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How on Earth Did We Manage?

Today marks the beginning of South Carolina’s “tax-free weekend.” It’s not actually totally tax free. Only certain products–and a surprising array at that–are tax free. They’re supposed to be the products considered necessary for kids to get a good start on school, but many of them leave me scratching my head over how they even remotely relate to education.

And school seems to be starting earlier every year. It seems to me that school only last week got out for summer vacation. But my wife, who teaches second grade, assures me that it’s already that time again, and our calendar reflects it, filling up quickly with all sorts of school-related activities: computer training sessions, regular in-service week, parent-teacher “meet and greets,” etc.

But back to the tax-free weekend. As I stroll through Walmart, I’m amazed at the plethora of things that kids “need” in order to be educated today. Both sides of several aisles are devoted to such materials. And the broad, major aisles that provide access to those narrower aisles are jammed to the point of impassibility, especially if you’re trying to navigate with one of those huge carts that Walmart provides. (They never have enough of the little carts that resemble baskets on wheels.)

All of this makes me ask myself how on earth we old-timers ever managed to learn anything at all. We had a few yellow No. 2 Ticonderoga pencils and a couple of end-of-the-pencil erasers in a little pencil pouch inside a three-ring binder filled with lined (preferably college-ruled, especially in high school) Blue Horse paper, and that was it! If we had anything more–perhaps a tiny pencil sharpener or a little bottle of Elmer’s Glue-All–we felt that we were in high cotton. Of course, there was no such thing as laptops or tablets (unless you count the one-subject Blue Horse tablets that some people had). Instead, we had Dick-and-Jane reading books, arithmetic books (we didn’t call it math until junior high), a spelling workbook, and a few other assorted textbooks.

I’m also amazed when I walk into my wife’s and her colleagues’ classrooms at how “busy” they look–and feel. There are posters and bulletin boards and things that hang from the ceiling and numerous (I once counted at least seven) “centers” cluttering the environment. I don’t know where to look first. Back in the day, I recall that our classroom had the Zaner-Bloser alphabet displayed along the top of the blackboard (and yes, it was black, not the later “modern” green), a few small bulletin boards, and shelves of textbooks, but that was about it. Oh, and Mrs. Zachary had a black-and-white clock shaped like a cat on the wall. It’s eyes moved one way and the tail, hanging down below, went the opposite way to mark the passage of time. And the cat smiled like the Cheshire cat in Alice and Wonderland.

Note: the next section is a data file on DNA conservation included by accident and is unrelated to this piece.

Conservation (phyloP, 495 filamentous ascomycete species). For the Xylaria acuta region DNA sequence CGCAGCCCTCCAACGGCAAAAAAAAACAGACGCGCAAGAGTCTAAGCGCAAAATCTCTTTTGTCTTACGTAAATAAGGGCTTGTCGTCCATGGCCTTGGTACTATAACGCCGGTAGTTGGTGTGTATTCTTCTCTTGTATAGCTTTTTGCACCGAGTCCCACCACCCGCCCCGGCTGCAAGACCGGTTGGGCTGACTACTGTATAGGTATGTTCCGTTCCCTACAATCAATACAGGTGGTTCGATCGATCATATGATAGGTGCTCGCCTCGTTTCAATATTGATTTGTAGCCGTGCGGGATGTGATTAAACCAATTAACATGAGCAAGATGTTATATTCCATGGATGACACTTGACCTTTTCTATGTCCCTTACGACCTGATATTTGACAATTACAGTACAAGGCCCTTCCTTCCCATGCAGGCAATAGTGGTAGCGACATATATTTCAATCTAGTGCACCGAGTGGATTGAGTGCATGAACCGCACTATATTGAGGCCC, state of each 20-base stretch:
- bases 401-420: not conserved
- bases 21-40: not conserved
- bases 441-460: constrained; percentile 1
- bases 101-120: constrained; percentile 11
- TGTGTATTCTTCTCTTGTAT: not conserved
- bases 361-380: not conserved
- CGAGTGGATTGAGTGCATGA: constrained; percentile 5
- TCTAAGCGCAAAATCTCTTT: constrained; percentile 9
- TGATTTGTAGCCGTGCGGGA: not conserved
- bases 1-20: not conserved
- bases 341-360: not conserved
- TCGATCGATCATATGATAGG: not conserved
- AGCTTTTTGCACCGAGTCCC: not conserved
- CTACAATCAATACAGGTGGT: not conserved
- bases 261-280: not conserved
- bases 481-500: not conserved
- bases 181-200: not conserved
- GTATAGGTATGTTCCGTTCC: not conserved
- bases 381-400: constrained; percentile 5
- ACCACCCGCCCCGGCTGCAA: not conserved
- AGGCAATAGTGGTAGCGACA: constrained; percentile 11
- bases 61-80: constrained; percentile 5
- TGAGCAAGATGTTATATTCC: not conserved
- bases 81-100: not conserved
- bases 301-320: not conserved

The only “center” that we had was one that intrigued me. But the only way a student could use it was to get into some sort of trouble. I wasn’t a bad kid, but I do remember purposely getting into trouble a few times when that “center” attracted me more than my temptation-resisting powers could deal with. The “center” consisted of a little farm set arranged on the top of a bookshelf at the back of the room. It had a barn, fences outlining imaginary pastures, a tractor, a manure spreader, and assorted farm animals. Growing up as I did on my grandfather’s dairy farm, I naturally was attracted by the toy-sized farm in that center. So I poked the kid in front of me or talked or repeatedly dropped my book or pencil on the floor or did anything else I could to annoy Mrs. Zachary, forcing her to sentence me to time laboring on that farm.

We poor kids were so underprivileged back then, it’s a wonder we ever learned anything sans the benefits of the wonders of education today. I thank the Lord for such lack of privileges every time I’m at Little Caesar’s and the presiding clerk looks at my $5.40 exact change with puzzlement over how to deal with it or at McD’s when the gal behind the counter struggles to decide how to make change for the $20 I handed her for a $12.35 order. I never cease to be amazed at the display of a nonexistent work ethic exhibited by many young people. Such kids might have been “educated” in more technologically advanced classrooms than I was and have access to more of the material things that are supposed to make their education so much better, but they have failed to learn some of the truly important things in life. And I hate to think of all the temptations and problems that today’s kids face that my generation never dreamed of. Students’ chewing gun and talking in class seem to have been my teachers’ biggest problems.

Tax free or heavily taxed, I still think my classroom experiences were the best. I wouldn’t want to go back, though. Except maybe to play with that little farm set!

Copyright (c) 2018, Dennis L. Peterson

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